I read with great interest Karen Brooks’ letter to the editor last Wednesday and felt that I had to add my two-cents’ worth. The letter was a plea to all who commute up and down Parley’s Canyon to band together and hold "officials" accountable for the dangers we encounter on this road. While I applaud Ms. Brooks’ effort to start a grassroots movement to address the safety issues, I cannot help but feel she is missing one key ingredient to the equation, and that is us.
We are the problem in Parley’s Canyon. You, me, the driver of the Porsche who is conducting business on his cell phone while drinking a non-fat latte and weaving in and out of traffic at 80 mph.
I’d love to see a greater UHP presence on this highway, but we have to honestly look in the mirror to solve the real problem.
When we get into our cars in the morning, we cease being members of a community and become selfish, single-minded individuals encased in our cocoon of steel and glass. We are no longer neighbors, friends or Parkites; we are warriors and no one will get in our way. That person driving the speed limit in the middle lane? He is not my co-worker, my child’s teacher, a confused tourist, no, he is an absolute impediment to my perfect commute. I will tailgate him, I will flash my lights at him, I will pass him on the right and cut him off mere seconds from rear ending the semi in the slow lane. That will teach him. How dare he slow me down?
I drive an Audi, for cripe’s sake! In my 17 years of commuting down this canyon, I can count on one hand (OK, both hands) the times a tractor-trailer rig has almost killed me. If I tried to calculate the times one of my fellow Parkites has tried to kill me, it simply boggles the mind. We pride ourselves on our sense of community and how nice we are to each other, but unity and pride of kinship mysteriously disappear when the door to the Mercedes closes.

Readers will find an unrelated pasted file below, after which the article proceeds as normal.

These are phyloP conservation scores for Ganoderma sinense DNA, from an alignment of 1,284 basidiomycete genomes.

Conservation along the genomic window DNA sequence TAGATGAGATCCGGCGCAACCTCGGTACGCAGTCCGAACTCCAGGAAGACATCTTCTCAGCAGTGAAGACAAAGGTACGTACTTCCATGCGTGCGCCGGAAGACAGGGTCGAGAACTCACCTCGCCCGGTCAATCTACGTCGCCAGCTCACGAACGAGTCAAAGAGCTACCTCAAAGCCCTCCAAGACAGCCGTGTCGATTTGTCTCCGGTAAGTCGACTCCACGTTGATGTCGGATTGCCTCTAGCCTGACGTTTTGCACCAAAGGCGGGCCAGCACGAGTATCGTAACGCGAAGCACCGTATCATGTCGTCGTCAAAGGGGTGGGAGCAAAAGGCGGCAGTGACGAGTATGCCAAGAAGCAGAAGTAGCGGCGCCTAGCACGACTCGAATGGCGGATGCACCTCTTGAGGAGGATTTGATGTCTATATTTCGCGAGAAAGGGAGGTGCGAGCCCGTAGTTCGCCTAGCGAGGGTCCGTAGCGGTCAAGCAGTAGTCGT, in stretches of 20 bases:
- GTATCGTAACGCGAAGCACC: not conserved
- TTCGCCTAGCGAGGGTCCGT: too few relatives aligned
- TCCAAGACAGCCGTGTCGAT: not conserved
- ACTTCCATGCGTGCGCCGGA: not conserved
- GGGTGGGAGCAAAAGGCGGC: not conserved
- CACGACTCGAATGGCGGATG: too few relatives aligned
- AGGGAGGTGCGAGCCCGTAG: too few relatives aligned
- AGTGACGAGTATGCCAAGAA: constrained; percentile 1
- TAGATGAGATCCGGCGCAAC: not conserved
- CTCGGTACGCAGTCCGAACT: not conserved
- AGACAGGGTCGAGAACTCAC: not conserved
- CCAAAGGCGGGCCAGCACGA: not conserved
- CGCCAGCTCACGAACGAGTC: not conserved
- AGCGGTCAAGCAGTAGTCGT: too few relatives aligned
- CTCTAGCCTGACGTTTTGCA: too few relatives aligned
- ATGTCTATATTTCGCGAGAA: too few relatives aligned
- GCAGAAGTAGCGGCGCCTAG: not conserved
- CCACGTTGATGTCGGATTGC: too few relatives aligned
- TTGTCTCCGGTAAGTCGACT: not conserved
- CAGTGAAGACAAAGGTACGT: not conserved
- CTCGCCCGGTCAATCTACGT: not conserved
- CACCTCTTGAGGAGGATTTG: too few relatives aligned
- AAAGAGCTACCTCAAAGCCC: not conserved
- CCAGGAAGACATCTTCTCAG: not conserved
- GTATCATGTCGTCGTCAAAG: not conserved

This is not a problem that can be cured by "officials." We must take responsibility for our own actions. If it is 12 degrees the morning after a snowstorm, do we really need signs telling us there may be ice on the road? On that same morning, what will be the consequences of arriving for work three minutes later because you decided to slow down and help everyone have a safer commute? Will you be fired? Lose your parking space? Not make employee of the month?
Two years ago, I had an epiphany. I realized that I would like to survive my commute to Salt Lake and back. I decided that the 65 mph speed limit was a LIMIT, not a challenge. I decided that my canyon trips would not be ego trips. I decided to treat my fellow commuters as friends and neighbors. I decided to actually drive and not multi-task. I decided to look out the window at the majesty that is our backyard and enjoy the view. Call me crazy.
So next time you are blasting down the hill and see a big red truck in the slow lane exercising his right to drive five mph under the speed limit, do what you think is appropriate — tailgate, wave the one-finger salute, spill your morning espresso in your lap at the unmitigated audacity of the driver’s willingness to flaunt society, or join me and just slow down!
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Tom Horton from prospector writes that Park City has a prime opportunity to practice a tenet that emerged in the recent visioning process: sustainable tourism.